How The Twin Cities Could Soon Become A One-Newspaper Town

April 19, 2011

This is John Reinan’s weekly marketing column for MinnPost.com.

The future of newspapers in the Twin Cities could hinge on events in Southern California. Sound crazy? Let me explain.

One of California’s largest newspapers, the Orange County Register, is for sale. Industry analysts expect a couple of companies to bid aggressively for it: Tribune and MediaNews Group. Both companies have extensive holdings in the Golden State, and the O.C. Register would help the winning bidder consolidate its position as California’s leading media company. News industry blogger Alan Mutter explains things in detail here.

MediaNews, you might recall, is the current owner of the Pioneer Press. If MediaNews adds to its already-large California holdings, then St. Paul would become even more of a corporate outlier. The Pioneer Press is the company’s only property in the Midwest, a lone ranger in an organization that has staked its future on the economies of scale offered by geographically clustering its news properties.

I suspect that if MediaNews buys the Register, it would be more inclined to look favorably at some kind of deal to dispose of the Pioneer Press. And in that case, the time might finally be ripe for the merger of the Twin Cities’ two major newspapers – either through a joint operating agreement or even an outright takeover, most likely by the Star Tribune.

We’re one of a handful of metro areas that still has two daily newspapers, and analysts have long speculated that we’d someday be down to one. The continuing struggles of the newspaper industry make that scenario more likely than ever.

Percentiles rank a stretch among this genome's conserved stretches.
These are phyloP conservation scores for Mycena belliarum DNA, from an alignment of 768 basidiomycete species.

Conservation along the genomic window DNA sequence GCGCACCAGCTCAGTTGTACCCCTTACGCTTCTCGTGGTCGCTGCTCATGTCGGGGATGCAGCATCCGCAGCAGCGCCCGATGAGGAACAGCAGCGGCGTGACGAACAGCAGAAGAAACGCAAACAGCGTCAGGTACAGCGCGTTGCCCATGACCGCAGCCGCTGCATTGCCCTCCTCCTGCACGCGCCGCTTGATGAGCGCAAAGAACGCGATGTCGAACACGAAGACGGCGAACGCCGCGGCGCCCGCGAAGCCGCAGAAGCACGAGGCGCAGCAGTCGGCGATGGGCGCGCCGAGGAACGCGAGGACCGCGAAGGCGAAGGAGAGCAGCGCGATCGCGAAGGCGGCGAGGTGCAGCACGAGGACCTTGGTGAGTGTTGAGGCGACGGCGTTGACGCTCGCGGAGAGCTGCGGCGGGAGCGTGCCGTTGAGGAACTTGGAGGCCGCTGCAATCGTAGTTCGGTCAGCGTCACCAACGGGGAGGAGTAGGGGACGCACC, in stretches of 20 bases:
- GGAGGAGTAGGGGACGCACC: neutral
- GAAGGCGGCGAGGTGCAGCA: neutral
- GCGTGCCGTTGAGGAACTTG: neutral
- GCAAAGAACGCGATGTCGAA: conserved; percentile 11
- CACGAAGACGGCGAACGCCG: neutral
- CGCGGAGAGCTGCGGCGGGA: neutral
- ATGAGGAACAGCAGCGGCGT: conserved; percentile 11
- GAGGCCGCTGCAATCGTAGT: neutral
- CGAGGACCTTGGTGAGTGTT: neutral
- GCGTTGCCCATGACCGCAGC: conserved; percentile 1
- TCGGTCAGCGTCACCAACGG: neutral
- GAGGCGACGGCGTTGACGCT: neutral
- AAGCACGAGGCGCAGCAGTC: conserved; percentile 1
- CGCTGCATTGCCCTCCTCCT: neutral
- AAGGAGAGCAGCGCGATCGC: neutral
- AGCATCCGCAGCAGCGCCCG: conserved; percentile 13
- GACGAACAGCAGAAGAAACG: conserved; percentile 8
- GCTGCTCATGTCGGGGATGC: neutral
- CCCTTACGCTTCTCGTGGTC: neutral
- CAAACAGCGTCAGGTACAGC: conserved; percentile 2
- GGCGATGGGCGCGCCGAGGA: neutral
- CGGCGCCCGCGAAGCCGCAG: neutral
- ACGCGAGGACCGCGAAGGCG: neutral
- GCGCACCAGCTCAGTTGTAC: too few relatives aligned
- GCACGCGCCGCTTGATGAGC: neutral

Industrywide, newspaper revenue has dropped nearly 50 percent from its historic peak in 2005, and while other advertising media have begun a comeback from the recession, newspapers continue to lag. Several publicly traded newspaper companies reported single-digit revenue declines in the fourth quarter of 2010 and the first quarter of this year. That’s an improvement from the double-digit hemorrhages of 2007, ’08 and ’09, but it’s not encouraging at a time when other media have begun to show actual revenue gains – not just smaller losses.

While the Star Tribune made a good showing in 2010, it’s off to a slow start in 2011, as my MinnPost colleague David Brauer has reported. That could strengthen the case for the federal Justice Department approval that would be required for any kind of merger or takeover. (Brauer doesn’t agree with my overall analysis, however; read his reply.)

That’s where the other part of the Southern California equation comes into play. It’s hard for me to imagine a scenario in which the Star Tribune could buy the Pioneer Press unless the Strib can sell its land near the Metrodome for the $40-50 million price tag that’s been bandied about.

The only likely buyer for that land, at that price, is the Minnesota Vikings. And the Vikings won’t be buying the Strib’s property unless they get a deal for a new stadium. If they don’t get it, the team could wind up in Los Angeles, where an investment group has announced plans to build a new stadium to lure an NFL franchise back to the nation’s second-largest TV market. (It’s also possible, of course, that the Vikings could build a new stadium here on some site other than the Metrodome area.)

So if the Vikings do end up in California, the Star Tribune potentially loses out on a big payday. That would make it tougher – not impossible, but tougher — for the organization to make any deals involving a buyout of its rival.

For years, I’ve believed that the Twin Cities would inevitably end up with one newspaper. That’s been the trend nationwide for half a century. Why should we be the only place that bucks it?

Events in California could determine whether we finally succumb to that trend.